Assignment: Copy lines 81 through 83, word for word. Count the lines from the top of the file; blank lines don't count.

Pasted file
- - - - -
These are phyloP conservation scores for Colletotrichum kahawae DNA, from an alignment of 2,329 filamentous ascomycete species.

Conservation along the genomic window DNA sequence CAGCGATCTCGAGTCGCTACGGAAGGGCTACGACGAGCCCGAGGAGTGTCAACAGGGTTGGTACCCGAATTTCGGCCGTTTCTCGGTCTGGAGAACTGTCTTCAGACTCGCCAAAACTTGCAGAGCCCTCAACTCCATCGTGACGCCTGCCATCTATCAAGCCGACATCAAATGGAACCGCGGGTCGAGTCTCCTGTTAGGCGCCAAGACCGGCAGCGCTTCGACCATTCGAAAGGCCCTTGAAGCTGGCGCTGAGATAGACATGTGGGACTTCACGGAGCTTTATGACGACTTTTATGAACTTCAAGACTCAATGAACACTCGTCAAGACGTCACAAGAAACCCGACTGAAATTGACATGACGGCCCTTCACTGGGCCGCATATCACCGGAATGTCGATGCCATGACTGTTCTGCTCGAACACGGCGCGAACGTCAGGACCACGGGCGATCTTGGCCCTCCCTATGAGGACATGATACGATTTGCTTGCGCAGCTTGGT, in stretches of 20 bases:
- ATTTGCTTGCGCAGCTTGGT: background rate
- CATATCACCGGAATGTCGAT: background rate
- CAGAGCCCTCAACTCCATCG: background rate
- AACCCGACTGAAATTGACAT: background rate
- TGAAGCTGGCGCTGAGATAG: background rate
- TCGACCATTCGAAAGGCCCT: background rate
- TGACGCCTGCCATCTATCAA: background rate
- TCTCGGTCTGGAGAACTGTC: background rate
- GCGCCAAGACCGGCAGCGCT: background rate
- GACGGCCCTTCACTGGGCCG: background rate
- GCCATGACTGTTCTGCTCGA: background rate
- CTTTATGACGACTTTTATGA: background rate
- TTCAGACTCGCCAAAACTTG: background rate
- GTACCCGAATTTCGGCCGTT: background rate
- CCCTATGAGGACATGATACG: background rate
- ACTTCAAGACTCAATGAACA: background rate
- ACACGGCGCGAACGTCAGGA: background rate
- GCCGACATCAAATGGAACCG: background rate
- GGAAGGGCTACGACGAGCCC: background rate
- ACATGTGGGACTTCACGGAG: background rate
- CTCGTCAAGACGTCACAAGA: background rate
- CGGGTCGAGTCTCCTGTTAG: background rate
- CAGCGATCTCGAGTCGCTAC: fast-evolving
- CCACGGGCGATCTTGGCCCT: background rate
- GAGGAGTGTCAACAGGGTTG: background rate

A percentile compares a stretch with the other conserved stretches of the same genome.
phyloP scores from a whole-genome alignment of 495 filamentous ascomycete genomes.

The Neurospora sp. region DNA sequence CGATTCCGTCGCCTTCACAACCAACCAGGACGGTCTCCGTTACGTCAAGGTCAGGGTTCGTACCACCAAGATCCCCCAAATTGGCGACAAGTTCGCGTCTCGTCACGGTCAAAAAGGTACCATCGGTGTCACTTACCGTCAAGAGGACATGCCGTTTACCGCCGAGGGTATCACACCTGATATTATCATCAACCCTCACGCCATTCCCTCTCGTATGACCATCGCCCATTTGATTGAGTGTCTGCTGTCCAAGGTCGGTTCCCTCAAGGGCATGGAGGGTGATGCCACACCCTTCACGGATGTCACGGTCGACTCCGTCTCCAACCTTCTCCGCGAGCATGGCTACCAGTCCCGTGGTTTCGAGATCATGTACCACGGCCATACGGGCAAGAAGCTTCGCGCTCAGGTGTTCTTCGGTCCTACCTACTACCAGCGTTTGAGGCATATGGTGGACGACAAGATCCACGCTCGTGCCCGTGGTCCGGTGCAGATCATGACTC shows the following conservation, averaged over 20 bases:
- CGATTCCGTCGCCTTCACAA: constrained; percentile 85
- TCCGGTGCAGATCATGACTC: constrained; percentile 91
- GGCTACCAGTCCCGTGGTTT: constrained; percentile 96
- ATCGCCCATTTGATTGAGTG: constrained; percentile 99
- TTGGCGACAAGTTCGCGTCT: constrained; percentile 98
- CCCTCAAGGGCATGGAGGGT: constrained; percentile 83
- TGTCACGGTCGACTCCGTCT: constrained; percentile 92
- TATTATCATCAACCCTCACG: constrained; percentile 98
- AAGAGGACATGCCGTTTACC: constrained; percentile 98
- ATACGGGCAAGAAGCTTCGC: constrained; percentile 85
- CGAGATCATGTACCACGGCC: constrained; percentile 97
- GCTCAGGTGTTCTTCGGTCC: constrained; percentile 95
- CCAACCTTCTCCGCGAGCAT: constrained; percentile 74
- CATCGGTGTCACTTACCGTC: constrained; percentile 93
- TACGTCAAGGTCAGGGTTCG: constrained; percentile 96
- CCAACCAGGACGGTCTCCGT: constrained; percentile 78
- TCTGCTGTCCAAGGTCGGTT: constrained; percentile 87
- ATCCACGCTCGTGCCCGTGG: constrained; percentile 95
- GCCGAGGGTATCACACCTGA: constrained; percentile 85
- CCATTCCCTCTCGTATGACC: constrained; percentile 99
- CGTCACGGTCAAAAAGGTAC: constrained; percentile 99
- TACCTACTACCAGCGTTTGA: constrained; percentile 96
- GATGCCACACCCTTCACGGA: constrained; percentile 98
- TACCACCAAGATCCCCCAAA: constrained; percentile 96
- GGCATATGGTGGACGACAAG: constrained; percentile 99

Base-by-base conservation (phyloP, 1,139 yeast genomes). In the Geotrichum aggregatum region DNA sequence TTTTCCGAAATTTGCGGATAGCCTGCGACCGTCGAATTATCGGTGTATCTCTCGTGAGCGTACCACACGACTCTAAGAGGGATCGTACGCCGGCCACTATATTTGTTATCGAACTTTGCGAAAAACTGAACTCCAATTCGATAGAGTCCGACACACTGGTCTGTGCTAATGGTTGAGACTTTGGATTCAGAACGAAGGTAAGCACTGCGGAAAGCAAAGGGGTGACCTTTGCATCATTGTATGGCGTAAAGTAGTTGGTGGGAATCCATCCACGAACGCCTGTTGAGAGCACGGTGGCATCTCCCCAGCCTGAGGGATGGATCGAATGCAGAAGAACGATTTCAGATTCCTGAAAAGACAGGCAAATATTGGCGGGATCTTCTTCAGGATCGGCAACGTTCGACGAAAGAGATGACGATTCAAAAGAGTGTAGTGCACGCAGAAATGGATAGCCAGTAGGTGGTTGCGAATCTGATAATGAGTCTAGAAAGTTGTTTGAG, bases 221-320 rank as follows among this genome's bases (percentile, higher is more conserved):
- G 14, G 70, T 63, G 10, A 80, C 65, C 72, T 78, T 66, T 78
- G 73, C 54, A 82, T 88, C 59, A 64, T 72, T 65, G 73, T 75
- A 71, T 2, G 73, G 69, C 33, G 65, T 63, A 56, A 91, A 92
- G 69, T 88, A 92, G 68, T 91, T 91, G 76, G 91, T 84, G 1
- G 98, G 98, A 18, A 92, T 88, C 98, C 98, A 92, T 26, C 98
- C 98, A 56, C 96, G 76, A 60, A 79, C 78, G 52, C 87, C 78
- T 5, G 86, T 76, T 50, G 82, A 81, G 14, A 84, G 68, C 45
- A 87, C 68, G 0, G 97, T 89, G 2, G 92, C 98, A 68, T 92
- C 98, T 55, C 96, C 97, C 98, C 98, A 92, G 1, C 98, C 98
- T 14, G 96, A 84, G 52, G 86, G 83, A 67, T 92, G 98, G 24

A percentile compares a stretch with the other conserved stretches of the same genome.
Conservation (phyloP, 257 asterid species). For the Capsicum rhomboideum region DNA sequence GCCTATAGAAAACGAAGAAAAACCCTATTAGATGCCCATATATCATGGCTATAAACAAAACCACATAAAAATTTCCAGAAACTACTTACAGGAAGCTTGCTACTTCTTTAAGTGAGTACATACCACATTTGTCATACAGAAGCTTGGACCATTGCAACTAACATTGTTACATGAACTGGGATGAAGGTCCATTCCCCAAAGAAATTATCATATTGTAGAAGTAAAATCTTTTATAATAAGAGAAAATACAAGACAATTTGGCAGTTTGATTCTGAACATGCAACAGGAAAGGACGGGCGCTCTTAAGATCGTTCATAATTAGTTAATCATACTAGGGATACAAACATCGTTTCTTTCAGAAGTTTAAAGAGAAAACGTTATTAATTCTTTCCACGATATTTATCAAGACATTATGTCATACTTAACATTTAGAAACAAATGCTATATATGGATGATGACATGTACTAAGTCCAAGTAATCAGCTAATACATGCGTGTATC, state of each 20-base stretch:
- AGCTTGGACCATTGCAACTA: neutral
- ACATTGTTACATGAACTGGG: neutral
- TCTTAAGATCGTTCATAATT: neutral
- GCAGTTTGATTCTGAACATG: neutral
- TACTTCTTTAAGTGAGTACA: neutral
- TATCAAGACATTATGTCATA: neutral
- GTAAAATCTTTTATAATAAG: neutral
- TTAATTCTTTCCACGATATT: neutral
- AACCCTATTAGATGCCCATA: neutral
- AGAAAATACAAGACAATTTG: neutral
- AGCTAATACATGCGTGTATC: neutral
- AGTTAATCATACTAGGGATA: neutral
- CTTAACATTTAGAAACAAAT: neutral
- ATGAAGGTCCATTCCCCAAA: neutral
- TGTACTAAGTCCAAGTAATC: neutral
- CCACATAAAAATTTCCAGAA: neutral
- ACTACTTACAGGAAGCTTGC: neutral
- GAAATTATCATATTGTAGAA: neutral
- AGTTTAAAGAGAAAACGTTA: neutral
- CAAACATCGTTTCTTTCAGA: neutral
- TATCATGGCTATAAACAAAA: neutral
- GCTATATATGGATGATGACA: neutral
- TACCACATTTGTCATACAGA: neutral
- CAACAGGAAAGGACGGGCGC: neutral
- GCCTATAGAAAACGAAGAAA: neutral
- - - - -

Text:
- CTTAACATTTAGAAACAAAT: neutral
- ATGAAGGTCCATTCCCCAAA: neutral
- TGTACTAAGTCCAAGTAATC: neutral